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Materials Science Science Projects (35 results)

Materials science is a fascinating area of research that is often at the cutting edge of science and engineering. It involves both developing new materials and improving on existing ones, and has important applications both for improving daily life and for advancing other fields of research. You can try your hand at making and testing all kinds of substances from plastic to slime.

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Science Fair Project Idea
In the fairy tale of the three little pigs, the wolf huffed and puffed and blew down the first pig's straw house. But in reality, straw, tied into bales, is a viable building material that, when used properly, makes sturdy and energy-efficient buildings. Straw is a renewable resource that is available all over the world since it is the byproduct of growing grain. In this science fair project, you will test a straw bale covered with stucco to see if it's water resistant, and evaluate if it's… Read more
Science Fair Project Idea
There are currently two different kinds of polymers used for kitchen plastic wrap: low density polyethylene (LDPE) (e.g. Saran or Glad Wrap) and polyvinyl chloride (PVC) (e.g. Reynolds PVC Foodservice Wrap or Boardwalk PVC Food Wrap Film). Which of these materials is less permeable to oxygen? When you slice an apple, the surface of the slice turns brown as the apple is oxidized. Can plastic wrap seal out oxygen and prevent the apple from browning? Which plastic wrap works best? Do… Read more
Science Fair Project Idea
It's hard to imagine a world without paper. You wouldn't have things like books, cards, comics, newspaper, construction paper, notebooks, cereal boxes, or that nice sound of shredding wrapping paper on your birthday. There was a time, though, when the only thing people had to write on were slabs of soft, squishy clay. When these slabs dried in the sun, they preserved simple ideas, but they were heavy, like carrying around a load of rocks. Not exactly easy to put in your pocket and carry around.… Read more
Science Fair Project Idea
Here's a project for a budding architect or structural engineer. Can you make a strong, lightweight tower using only uncooked spaghetti and white glue? In this project, you'll learn about materials testing and apply what you learn to building and testing structures that are both strong and light. Read more
Science Fair Project Idea
The insides of a car engine get very hot when the engine is running. Motor oil lubricates the moving parts, to keep the engine operating smoothly. What happens to motor oil as the engine temperature goes up? Read more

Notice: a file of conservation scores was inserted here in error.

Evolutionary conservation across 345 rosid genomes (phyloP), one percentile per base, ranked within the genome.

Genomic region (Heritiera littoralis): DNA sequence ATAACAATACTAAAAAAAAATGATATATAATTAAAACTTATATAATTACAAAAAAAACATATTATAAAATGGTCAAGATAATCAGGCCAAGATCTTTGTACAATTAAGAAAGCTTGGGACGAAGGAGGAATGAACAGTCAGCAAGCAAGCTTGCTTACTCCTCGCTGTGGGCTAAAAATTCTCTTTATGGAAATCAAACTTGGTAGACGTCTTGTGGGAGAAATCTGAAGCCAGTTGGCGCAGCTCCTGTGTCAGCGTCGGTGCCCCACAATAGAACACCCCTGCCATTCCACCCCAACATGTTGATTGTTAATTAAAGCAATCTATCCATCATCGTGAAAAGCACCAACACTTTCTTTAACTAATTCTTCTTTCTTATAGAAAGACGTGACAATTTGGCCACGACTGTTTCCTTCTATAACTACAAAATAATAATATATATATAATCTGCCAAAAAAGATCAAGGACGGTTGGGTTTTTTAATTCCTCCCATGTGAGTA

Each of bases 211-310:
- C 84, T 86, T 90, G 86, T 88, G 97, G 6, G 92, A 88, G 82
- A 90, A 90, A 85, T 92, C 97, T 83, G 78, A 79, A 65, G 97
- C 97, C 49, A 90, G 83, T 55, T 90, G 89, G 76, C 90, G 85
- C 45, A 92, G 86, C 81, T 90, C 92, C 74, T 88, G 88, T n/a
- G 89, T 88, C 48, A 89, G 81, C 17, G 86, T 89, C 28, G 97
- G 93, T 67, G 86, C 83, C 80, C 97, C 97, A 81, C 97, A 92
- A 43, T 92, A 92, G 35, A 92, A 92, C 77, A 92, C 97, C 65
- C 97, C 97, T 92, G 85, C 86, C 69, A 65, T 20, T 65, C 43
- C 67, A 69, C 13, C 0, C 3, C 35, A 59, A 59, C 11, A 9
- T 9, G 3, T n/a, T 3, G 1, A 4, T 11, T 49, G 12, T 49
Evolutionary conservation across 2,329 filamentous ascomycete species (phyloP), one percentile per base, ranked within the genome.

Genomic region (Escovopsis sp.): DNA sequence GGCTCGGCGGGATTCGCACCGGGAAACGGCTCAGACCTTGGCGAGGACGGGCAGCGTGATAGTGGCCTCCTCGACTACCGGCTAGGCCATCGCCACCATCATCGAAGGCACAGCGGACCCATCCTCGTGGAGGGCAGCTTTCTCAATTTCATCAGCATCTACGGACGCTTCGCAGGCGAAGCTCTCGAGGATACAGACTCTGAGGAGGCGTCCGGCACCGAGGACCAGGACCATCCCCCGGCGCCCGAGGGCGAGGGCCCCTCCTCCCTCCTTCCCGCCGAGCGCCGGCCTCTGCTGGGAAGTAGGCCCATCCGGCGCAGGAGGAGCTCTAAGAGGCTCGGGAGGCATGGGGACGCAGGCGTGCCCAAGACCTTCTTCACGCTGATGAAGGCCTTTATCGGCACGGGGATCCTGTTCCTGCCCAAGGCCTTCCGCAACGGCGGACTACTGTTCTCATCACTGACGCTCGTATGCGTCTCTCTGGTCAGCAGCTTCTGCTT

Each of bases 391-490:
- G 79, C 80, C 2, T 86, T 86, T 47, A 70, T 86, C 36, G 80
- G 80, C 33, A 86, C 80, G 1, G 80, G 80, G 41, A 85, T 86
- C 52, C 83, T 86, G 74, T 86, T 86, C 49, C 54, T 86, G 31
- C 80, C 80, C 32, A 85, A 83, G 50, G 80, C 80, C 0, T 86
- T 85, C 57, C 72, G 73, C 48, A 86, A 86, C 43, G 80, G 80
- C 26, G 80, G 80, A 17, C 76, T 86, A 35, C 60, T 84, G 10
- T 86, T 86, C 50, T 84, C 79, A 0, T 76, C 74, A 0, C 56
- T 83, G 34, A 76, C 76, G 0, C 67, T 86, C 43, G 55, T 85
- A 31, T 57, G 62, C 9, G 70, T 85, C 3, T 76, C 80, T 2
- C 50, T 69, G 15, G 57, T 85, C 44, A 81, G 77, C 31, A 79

Science Fair Project Idea
Do you ever go camping with your family and roast hot dogs and marshmallows over a campfire? If you want your campfire to burn long into the evening, what is the best wood to use? Do research on the necessary conditions/materials to sustain a fire and on the properties of different types of wood. Which properties do you think will be most important for determining how fast the wood burns? For example, how do you think density would be related to burning rate? Why? Measure the density and… Read more
Science Fair Project Idea
If you like to fish and you'd rather not be telling the story of "the one that got away," then this is a project for you. What combination of properties makes for the best fishing line? Here are some suggestions for getting started on your background research into fishing line properties: knot strength, abrasion strength, shock strength, tensile strength, limpness, controlled stretch, and desired range of visibility (Dodson, 2006). Choose the properties that you think are most important, and… Read more
Science Fair Project Idea
If you're interested in analyzing how things break, check out the Science Buddies project Fractography: The Way Things Break. Read more
Science Fair Project Idea
What are the best materials to use for blocking out unwanted noise from the environment? You can build a test box (or test frame) around an audio speaker. Use a sound level meter to measure the speaker output. Use different materials to cover the walls of your test box (or frame), and see which materials do the best job at blocking the sound. For a more advanced project, perform your tests using different sound frequencies. Are some materials better at blocking certain frequencies than… Read more
Science Fair Project Idea
Does adhesive tape hang tight at different temperatures? Measure the adhesive strength of tape at both low and high temperatures. To raise the temperature, we suggest using a blow dryer at both low and high heat settings. To lower the temperature, use an ice pack (try to keep condensation from forming on the tape and confounding the results). For even lower temperatures you could try "dry ice" (frozen carbon dioxide), if available. (Wear heavy gloves when handling dry ice, because it can… Read more
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Free science fair projects.